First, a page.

If you like watching movies on television at home, you will notice there are a lot of popular films that are now showing on syndication. One of these popular films is the Da Vinci Code. Based on the bestseller book of the same name written by Dan Brown, the first half of the movie takes you to various places in France, particularly in the city of Paris.
The film takes us to various places in Paris, some very popular and busy, others a little less so. Some of these places did not become very popular until the release of the film, which created various walking tours for visitors around the city. But when I went to Paris, I did the tour on my own, not realizing that I was visiting places featured in the film. If you would like to do your own tour of Da Vinci Code’s Paris, here is a list of places you’ll find in the film:
The Louvre Museum – The beginning of the film takes you to the grand gallery of the Denon Wing of the Louvre. Located on the first floor (That means the second floor to the rest of us), the museum curator who happens to be the Grand Master of the Priory of Sion finds himself in great danger from a murderous albino monk. Through the chase, the grand master takes us passing through the great Italian masters works such as Leonardo de Vinci, Rafael Santi and Caravaggio. The film will later take you to two of Da Vinci’s works – The Mona Lisa and The Madonna of the Rocks. Professor Robert Langdon and Sophie Neveu later escapes the police from the Louvre making their way to . . . .
Bois de Bologne – on the way to Bois de Bologne, the two characters made a stop at the US embassy, but it was guarded by several French police officers. The two managed to escape them again making their way to a section of the famous park in Paris. Located at the 13th arrondisement west of the Eiffel Tower, the two characters find themselves seating at a park bench figuring out what the key is or. The key’s stem was engraved with the inscription “Haxo 24” which turns out to be the street address of the Depository Bank of Zurich.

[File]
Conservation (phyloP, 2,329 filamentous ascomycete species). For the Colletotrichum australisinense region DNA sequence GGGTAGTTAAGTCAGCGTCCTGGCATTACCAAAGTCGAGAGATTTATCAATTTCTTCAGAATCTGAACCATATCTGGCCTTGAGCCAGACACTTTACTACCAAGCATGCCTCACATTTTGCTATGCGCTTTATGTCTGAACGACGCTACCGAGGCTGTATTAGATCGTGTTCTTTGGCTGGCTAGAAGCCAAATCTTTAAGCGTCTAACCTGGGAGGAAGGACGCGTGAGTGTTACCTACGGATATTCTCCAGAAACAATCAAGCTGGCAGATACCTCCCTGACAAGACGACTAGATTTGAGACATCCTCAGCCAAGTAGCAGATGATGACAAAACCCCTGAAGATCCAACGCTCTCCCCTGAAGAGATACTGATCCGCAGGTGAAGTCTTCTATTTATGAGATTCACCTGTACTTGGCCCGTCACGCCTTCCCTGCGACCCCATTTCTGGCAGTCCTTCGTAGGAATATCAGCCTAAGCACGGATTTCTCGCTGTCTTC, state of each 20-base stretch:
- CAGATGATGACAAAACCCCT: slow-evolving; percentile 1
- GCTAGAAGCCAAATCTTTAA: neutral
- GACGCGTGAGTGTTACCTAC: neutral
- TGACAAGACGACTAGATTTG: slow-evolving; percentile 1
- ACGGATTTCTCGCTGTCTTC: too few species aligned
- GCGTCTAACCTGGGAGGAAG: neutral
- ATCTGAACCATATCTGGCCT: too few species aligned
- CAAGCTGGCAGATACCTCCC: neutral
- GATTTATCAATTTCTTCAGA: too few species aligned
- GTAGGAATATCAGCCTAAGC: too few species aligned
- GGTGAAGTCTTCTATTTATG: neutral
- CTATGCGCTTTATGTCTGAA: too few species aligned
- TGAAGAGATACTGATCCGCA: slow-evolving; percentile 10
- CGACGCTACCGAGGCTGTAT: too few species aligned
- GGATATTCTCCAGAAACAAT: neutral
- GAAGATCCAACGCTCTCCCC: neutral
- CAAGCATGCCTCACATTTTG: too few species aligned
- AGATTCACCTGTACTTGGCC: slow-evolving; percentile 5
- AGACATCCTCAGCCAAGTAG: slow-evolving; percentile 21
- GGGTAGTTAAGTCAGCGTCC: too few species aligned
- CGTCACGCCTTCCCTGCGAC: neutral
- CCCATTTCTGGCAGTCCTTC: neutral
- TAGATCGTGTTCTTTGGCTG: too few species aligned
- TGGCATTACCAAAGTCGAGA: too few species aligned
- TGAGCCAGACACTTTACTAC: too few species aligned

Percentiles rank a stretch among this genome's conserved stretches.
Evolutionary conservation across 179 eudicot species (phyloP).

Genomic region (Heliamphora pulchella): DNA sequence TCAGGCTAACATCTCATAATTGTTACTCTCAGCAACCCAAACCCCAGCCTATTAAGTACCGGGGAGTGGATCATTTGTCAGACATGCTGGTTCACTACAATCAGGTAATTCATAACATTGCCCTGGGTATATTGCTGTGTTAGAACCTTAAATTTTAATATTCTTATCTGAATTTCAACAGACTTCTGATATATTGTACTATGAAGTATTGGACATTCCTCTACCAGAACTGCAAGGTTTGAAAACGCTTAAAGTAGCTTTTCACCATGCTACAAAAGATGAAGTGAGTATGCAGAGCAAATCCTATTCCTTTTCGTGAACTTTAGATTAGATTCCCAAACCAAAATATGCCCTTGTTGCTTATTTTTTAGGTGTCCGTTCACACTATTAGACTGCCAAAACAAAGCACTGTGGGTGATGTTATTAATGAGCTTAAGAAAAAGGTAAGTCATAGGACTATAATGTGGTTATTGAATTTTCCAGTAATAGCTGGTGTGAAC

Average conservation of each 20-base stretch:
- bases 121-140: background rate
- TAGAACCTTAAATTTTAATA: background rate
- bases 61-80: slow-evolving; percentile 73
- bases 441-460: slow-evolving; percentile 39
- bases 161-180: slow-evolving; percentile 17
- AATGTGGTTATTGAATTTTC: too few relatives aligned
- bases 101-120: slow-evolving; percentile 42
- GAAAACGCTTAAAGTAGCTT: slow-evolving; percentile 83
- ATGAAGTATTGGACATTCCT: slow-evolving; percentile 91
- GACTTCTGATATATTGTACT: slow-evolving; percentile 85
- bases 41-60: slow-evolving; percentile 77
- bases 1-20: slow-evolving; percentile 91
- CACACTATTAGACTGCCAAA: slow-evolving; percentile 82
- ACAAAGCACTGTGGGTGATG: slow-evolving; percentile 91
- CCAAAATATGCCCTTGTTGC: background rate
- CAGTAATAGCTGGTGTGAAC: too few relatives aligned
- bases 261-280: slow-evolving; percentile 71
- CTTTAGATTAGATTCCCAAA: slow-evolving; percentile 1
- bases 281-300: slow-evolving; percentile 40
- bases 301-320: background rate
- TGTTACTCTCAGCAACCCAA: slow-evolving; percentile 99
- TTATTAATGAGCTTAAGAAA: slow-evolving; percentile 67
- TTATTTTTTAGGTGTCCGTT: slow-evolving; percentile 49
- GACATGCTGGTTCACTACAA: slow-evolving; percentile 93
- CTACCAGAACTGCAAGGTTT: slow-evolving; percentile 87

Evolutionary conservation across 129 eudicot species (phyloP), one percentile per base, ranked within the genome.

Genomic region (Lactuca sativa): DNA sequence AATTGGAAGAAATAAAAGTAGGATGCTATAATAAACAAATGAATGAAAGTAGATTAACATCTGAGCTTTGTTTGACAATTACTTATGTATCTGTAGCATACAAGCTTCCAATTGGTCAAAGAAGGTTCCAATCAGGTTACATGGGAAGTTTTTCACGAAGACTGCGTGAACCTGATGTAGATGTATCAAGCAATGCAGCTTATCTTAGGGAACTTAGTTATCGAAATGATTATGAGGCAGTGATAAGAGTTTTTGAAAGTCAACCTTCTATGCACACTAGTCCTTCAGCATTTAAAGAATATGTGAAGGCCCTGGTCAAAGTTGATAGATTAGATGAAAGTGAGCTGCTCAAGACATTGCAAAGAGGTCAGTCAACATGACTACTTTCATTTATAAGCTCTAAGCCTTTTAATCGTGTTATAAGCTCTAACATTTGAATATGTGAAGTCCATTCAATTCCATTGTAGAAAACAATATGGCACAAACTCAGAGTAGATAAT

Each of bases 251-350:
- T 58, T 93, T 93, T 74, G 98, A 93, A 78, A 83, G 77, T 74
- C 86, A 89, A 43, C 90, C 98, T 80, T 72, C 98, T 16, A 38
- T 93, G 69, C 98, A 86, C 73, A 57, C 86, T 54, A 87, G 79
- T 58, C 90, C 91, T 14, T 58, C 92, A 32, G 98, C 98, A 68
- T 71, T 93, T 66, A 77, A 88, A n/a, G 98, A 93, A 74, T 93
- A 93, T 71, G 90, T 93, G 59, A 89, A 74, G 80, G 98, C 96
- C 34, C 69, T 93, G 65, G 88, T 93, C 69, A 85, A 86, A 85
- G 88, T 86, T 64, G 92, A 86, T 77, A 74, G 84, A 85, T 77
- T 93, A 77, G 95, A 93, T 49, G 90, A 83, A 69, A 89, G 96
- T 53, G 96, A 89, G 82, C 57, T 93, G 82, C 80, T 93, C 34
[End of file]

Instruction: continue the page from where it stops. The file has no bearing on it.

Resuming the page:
Haxo 24 – with the key they found behind Da Vinci’s Madonna of the Rocks, led them to an address in Paris, Haxo 24 which turns out to be the address of the Depository Bank of Zurich. This bank, however is not open to the public. The bank holds a cylindrical device called a cryptex that keeps a secret from the Priory of Sion, encased in a wooden pentagonal box. The cylinder only opens with the right code. What is the code? Keep on watching.
The Church of Saint Sulpice – In between scenes, we find the albino assassin heading to the Church of Saint Sulpice. Located at the Sixth arrondisement, the church is one of the underrated landmarks in Paris. This quiet unassuming church, even with the popularity of the film, has far less visitors than places such as Notre Dame. Inside the church, you’ll find an obelisk against the north wall and the prime meridian line. But don’t worry. the floor by the obelisk is not by anyway damaged.
There are other places in Paris where the film used famous landmarks as backdrop for a few scene as reference. You will see the Sacre Couer at Montmatre and the Cathedral of Notre Dame from the bank of the River Seine. The two characters managed to escape Paris in an armored truck leading us to the French countryside estate called Chateau Villette. Then we find them in London and then in Scotland. The last few minutes of the film takes us back to Paris and into . . . .
The Hotel Ritz – the famous professor is staying at the Hotel Ritz while lecturing in Paris. This luxury hotel is one of the oldest and well-respected hotels in the city. Located at the Place Vendome, the Da Vinci Code is not the only film shot inside and outside the hotel. The other film I am referring to is the 1957 Audrey Hepburn film, “Love in the Afternoon”.
The Glass Pyramid of the Louvre – We saw the underside of the glass pyramid at the beginning of the film. But after realizing the mystery of Mary Magdalene final resting place, Robert Langdon races out of the Hotel Ritz making his way to the I.M. Pei’s Glass Pyramid of the Louvre walking on top of inverted pyramid. The Hotel Ritz and the Louvre is both located at the First arrondisement so it’s a short walk between the two places. In the end, Langdon pays his respects to the remains of Mary Magdalene by kneeling on top of the glass. The film brings us back to where it all started.